The Palestinian Central Council ended its first convention in four years on Wednesday by deciding to suspend security coordination with Israel, though it remains unlikely that the declaration will go into effect.
According to the resolution, the Palestine Liberation Organization, the Palestinian umbrella organization, will freeze its recognition of Israel and all its agreements with it, until Israel recognizes a Palestinian state based on the 1967 borders.
"Netanyahu bet everything on Trump": Inside Israel's Iran bind. LISTEN
Such resolutions will be enacted only if approved by the PLO’s executive committee, the highest-level Palestinian political body.
When the council last met in January 2018, the same decision was made, but it was never implemented.
A senior Palestinian official told Haaretz that it is unclear whether the decision will materialize, noting that the Palestinian Authority President Mahmoud Abbas and other senior officials, including security apparatus members, will likely continue to meet their Israeli counterparts. He noted that Palestinians are largely unmoved by the declaration.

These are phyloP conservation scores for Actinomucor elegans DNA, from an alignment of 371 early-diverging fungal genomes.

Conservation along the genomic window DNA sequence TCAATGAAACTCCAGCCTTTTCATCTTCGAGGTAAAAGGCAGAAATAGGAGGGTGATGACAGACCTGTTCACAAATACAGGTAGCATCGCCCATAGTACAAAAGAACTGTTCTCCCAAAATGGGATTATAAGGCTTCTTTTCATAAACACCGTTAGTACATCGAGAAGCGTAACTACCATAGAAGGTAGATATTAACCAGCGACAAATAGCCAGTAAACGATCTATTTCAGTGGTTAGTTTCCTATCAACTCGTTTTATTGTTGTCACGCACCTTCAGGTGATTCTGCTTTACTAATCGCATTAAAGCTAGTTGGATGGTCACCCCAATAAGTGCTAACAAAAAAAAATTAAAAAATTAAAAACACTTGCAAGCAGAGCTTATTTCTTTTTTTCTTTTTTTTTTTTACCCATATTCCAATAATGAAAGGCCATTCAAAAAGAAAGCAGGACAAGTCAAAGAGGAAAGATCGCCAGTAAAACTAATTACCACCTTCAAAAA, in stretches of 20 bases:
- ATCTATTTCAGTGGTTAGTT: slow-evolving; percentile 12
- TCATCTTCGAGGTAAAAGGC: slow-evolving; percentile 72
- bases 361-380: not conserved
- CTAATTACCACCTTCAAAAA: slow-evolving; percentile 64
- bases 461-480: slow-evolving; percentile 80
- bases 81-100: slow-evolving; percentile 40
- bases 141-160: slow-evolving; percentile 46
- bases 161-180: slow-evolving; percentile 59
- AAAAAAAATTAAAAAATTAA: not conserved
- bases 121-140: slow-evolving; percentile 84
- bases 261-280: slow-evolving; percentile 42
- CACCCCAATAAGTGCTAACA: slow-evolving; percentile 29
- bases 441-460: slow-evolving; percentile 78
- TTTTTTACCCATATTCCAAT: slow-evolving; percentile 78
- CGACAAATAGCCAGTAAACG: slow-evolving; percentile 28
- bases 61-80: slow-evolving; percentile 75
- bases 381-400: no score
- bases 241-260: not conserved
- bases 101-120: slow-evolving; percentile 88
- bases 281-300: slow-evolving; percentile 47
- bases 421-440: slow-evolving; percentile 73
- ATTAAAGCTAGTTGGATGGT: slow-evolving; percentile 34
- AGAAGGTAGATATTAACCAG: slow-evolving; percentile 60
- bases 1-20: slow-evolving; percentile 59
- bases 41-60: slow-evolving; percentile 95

Council member Azzam al-Ahmad said that the resolution was voted in after numerous debates. He added that Palestinians reject so-called “economic peace” as an alternative to a diplomatic process geared towards the establishment of a Palestinian state, in line with the opinion of the international community.
- Amid power struggle, boycotts mar Palestinian Central Council convention
- Israel kills three Palestinian militants in Nablus suspected of West Bank shootings
- Trigger warning: This is what could spark the next Israeli-Palestinian war
The council meeting, held in Ramallah from Sunday to Wednesday, also approved the appointment of Hussein al-Sheikh, the Civil Affairs Minister, as a member of the PLO’s executive committee to replace the late Saeb Erekat. Dr. Mohammad Mustafa, the president's economic adviser and one of his closest allies, was also appointed to the committee.
Hamas and Islamist Jihad turned down an invitation to attend the Central Council's session, which began on Sunday, saying Abbas had to institute power-sharing reforms first.